Jews and the African Slave Trade

Like many others, Jews participated in the trans-Atlantic slave trade, but they by no means dominated it.

The role some Jews played in the Atlantic slave trade, both as traders and as slave owners, has long been acknowledged by historians. But allegations in recent decades that Jews played a disproportionate role in the enslavement of African Americans — and that this fact has been covered up — have made the topic a controversial one. Those who make this case include Louis Farrakhan, leader of the Nation of Islam, and David Duke, the former Ku Klux Klan grand wizard. A search for “Jews” and “slave trade” on YouTube pulls up more than 50,000 videos, most posted by the Nation of Islam, Duke and their supporters. Mainstream scholars for the most part do not accept their conclusions and see the charges as essentially anti-Semitic.

Did Jews really own slaves?

Yes. Jacob Rader Marcus, a historian and Reform rabbi, wrote in his four-volume history of Americans Jews that over 75 percent of Jewish families in Charleston, South Carolina; Richmond, Virginia; and Savannah, Georgia, owned slaves, and nearly 40 percent of Jewish households across the country did. The Jewish population in these cities was quite small, however, so the total number of slaves they owned represented just a small fraction of the total slave population; Eli Faber, a historian at New York City’s John Jay College reported that in 1790, Charleston’s Jews owned a total of 93 slaves, and that “perhaps six Jewish families” lived in Savannah in 1771.

A number of wealthy Jews were also involved in the slave trade in the Americas, some as shipowners who imported slaves and others as agents who resold them. In the United States, Isaac Da Costa of Charleston, David Franks of Philadelphia and Aaron Lopez of Newport, Rhode Island, are among the early American Jews who were prominent in the importation and sale of African slaves. In addition, some Jews were involved in the trade in various European Caribbean colonies. Alexandre Lindo, a French-born Jew who became a wealthy merchant in Jamaica in the late 18th century, was a major seller of slaves on the island.

Did Jews dominate the slave trade?

Not according to scholars that have closely examined the question. Several studies of the Jewish role in the slave trade were conducted in the 1990s. One of them, by John Jay’s Faber, compared available data on Jewish slave ownership and trading activity in British territories in the 18th century to that of the wider population. Faber concludes that the claim of Jewish domination is false and that the Jewish role in slavery was “exceedingly limited.” According to Faber, British Jews were always in the minority of investors in slaving operations  and were not known to have been among the primary owners of slave fleets. Faber found that, with few exceptions, Jews were minor figures in brokering the sale of slaves upon their arrival in the Americas, and given the urban-dwelling propensity of most American Jews, few accumulated large rural properties and plantations where slave labor was most concentrated. According to Faber, Jews were more likely than non-Jews to own slaves, but on average they owned fewer of them.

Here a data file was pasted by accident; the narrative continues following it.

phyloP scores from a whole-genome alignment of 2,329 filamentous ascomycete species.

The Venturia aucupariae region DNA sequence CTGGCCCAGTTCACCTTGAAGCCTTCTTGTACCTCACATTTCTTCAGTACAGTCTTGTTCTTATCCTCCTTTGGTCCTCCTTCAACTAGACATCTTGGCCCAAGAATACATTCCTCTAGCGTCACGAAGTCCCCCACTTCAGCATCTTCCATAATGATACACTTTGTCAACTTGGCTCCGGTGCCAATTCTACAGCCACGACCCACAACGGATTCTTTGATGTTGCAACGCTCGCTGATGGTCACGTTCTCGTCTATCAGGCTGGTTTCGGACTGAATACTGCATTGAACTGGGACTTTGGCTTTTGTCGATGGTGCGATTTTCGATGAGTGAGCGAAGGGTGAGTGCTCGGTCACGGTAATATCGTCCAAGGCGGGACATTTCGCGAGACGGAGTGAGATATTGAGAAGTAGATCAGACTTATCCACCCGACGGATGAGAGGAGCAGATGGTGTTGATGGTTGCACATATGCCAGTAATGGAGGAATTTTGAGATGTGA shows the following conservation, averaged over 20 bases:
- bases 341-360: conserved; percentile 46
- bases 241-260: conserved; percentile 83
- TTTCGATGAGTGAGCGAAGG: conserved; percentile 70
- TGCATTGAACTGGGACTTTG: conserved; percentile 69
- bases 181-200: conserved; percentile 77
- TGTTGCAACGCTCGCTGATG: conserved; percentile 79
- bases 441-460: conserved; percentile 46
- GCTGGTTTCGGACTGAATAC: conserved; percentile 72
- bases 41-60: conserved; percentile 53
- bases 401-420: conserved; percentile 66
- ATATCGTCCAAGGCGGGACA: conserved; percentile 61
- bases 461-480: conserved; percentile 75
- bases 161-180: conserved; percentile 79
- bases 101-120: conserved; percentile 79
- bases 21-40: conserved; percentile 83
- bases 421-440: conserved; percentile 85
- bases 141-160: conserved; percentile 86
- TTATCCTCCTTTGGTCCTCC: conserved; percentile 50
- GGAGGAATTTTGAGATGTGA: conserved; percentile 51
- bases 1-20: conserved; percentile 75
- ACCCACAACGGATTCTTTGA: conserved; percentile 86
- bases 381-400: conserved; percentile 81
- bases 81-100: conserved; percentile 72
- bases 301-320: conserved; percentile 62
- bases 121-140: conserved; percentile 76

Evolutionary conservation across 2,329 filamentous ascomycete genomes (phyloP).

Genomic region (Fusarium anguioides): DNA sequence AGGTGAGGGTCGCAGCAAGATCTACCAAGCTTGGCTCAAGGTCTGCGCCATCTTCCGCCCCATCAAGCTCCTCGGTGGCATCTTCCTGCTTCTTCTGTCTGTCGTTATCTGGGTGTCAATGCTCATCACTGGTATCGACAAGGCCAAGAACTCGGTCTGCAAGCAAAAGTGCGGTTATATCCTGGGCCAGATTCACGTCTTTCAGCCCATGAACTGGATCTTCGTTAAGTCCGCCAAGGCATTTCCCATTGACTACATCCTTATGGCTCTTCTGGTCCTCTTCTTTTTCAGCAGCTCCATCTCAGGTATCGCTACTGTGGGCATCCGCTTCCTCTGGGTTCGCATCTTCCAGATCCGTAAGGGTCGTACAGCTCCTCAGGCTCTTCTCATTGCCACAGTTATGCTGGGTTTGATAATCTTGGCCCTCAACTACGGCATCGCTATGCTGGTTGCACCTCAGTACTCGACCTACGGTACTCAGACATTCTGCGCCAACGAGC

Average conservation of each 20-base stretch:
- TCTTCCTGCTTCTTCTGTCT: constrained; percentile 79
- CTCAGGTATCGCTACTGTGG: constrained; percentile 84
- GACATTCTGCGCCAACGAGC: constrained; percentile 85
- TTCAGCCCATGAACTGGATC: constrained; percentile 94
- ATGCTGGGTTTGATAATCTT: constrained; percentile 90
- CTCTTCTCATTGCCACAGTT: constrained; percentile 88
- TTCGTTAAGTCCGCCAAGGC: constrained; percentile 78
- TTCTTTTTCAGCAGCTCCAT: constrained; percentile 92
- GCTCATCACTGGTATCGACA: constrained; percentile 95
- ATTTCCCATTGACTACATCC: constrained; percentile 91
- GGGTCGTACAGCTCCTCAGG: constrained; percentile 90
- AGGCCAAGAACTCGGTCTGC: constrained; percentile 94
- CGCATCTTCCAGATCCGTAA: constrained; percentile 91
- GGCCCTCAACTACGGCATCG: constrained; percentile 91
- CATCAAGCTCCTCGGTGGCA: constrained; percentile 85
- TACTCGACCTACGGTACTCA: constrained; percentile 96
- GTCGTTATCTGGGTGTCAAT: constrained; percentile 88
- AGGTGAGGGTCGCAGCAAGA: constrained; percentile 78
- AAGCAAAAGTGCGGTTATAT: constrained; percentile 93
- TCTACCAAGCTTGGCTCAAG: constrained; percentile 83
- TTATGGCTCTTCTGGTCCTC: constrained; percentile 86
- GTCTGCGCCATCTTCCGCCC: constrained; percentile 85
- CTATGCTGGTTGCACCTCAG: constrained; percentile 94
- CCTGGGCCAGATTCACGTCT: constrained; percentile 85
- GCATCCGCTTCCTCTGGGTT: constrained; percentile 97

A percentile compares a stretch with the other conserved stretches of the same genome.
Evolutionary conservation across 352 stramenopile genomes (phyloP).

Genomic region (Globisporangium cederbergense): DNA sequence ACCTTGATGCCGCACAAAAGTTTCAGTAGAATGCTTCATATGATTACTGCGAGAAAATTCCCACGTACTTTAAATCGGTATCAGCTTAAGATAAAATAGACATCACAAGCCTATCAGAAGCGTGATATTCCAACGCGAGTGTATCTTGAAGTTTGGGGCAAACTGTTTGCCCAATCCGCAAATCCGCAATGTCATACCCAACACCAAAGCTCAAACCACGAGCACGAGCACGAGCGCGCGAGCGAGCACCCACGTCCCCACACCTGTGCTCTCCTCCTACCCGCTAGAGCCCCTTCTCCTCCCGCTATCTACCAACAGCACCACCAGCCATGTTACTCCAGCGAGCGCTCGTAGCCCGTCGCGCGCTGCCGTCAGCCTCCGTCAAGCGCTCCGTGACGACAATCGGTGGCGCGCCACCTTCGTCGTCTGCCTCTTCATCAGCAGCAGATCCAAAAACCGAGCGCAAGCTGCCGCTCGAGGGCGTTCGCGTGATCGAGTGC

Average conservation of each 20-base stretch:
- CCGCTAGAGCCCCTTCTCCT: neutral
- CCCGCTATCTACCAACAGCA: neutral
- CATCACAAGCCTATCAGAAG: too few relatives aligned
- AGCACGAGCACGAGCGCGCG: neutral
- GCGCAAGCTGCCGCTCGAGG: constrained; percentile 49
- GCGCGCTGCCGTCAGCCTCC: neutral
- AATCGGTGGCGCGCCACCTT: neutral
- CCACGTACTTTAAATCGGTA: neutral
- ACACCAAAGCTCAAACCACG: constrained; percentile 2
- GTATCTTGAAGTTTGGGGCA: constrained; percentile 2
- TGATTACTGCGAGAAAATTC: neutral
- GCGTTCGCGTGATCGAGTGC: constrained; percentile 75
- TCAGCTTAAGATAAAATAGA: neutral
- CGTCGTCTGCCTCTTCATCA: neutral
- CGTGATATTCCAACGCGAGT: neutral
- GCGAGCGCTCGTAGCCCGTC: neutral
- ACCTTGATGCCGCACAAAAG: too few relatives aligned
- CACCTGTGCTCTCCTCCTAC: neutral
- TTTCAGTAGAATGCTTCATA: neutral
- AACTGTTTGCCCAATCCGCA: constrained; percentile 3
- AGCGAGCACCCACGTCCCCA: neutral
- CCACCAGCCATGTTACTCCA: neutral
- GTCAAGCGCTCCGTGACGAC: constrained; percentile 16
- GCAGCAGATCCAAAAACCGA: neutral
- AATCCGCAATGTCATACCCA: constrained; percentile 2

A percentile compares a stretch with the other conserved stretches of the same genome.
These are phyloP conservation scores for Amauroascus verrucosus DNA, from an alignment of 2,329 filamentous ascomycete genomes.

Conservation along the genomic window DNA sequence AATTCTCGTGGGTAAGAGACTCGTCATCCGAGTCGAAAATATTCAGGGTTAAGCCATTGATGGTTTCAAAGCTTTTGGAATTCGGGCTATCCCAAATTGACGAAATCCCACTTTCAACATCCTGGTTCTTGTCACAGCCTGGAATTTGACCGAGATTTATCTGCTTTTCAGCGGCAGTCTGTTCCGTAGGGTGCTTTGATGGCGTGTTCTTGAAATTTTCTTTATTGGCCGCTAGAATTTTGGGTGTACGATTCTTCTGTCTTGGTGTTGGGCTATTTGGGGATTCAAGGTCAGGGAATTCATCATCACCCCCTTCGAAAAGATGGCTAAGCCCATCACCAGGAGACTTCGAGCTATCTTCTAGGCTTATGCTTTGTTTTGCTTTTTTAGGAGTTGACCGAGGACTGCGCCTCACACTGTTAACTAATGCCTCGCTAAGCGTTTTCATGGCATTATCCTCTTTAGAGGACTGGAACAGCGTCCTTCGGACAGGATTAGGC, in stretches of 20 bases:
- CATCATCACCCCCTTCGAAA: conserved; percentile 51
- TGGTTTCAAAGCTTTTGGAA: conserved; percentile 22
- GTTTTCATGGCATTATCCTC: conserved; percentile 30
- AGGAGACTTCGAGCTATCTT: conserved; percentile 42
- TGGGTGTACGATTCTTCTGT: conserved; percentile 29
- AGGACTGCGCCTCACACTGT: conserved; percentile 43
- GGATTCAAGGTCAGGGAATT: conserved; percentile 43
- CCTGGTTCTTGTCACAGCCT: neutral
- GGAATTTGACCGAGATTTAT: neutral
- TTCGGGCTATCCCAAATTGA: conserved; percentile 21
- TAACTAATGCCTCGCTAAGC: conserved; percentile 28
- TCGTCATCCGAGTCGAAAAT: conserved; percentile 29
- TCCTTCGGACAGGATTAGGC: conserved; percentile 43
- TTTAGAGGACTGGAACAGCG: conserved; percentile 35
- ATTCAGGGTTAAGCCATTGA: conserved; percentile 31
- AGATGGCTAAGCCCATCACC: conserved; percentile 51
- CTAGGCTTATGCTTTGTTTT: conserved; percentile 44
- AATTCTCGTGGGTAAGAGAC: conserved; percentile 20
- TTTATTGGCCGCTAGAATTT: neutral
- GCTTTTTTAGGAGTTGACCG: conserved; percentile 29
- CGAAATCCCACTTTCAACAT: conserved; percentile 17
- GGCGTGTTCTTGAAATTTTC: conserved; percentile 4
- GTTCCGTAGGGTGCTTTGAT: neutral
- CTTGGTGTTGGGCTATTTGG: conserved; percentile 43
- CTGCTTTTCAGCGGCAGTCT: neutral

Other studies, by Harold Brackman and Saul Friedman, reached similar conclusions. In a 1994 article in the New York Review of Books, David Brion Davis, an emeritus professor of history at Yale University and author of an award-winning trilogy of books about slavery, noted that Jews were one of countless religious and ethnic groups around the world to participate in the slave trade:

The participants in the Atlantic slave system included Arabs, Berbers, scores of African ethnic groups, Italians, Portuguese, Spaniards, Dutch, Jews, Germans, Swedes, French, English, Danes, white Americans, Native Americans, and even thousands of New World blacks who had been emancipated or were descended from freed slaves but who then became slaveholding farmers or planters themselves.

Davis went on to note that in the American South in 1830 there were “120 Jews among the 45,000 slaveholders owning twenty or more slaves and only twenty Jews among the 12,000 slaveholders owning fifty or more slaves.”

What’s the origin of the Jewish domination claim?

The claim of Jewish domination first came to wide attention with the Nation of Islam’s 1991 book, The Secret Relationship Between Blacks and Jews, Volume One. (Two other volumes would follow, addressing different aspects of black-Jewish relations.) The heavily footnoted and seemingly scholarly book, which lists no individual author and was self-published by the Nation of Islam, purports to present “irrefutable evidence” that Jews owned slaves “disproportionately more than any other ethnic or religious group in New World history.” The book makes a point of basing its findings on Jewish sources, including Encyclopaedia Judaica and multiple works by Marcus, though it includes no data on non-Jewish slave owners and traders from which to establish whether the Jewish role was in fact disproportionate. It also routinely ignores claims from the Jewish sources it relies on that undermine its thesis. (Marcus, for example, asserts that Jews “were always on the periphery” of the slave trade and that “sales of all Jewish traders lumped together did not equal that of the one Gentile firm dominant in the business” — an observation The Secret Relationship ignores.)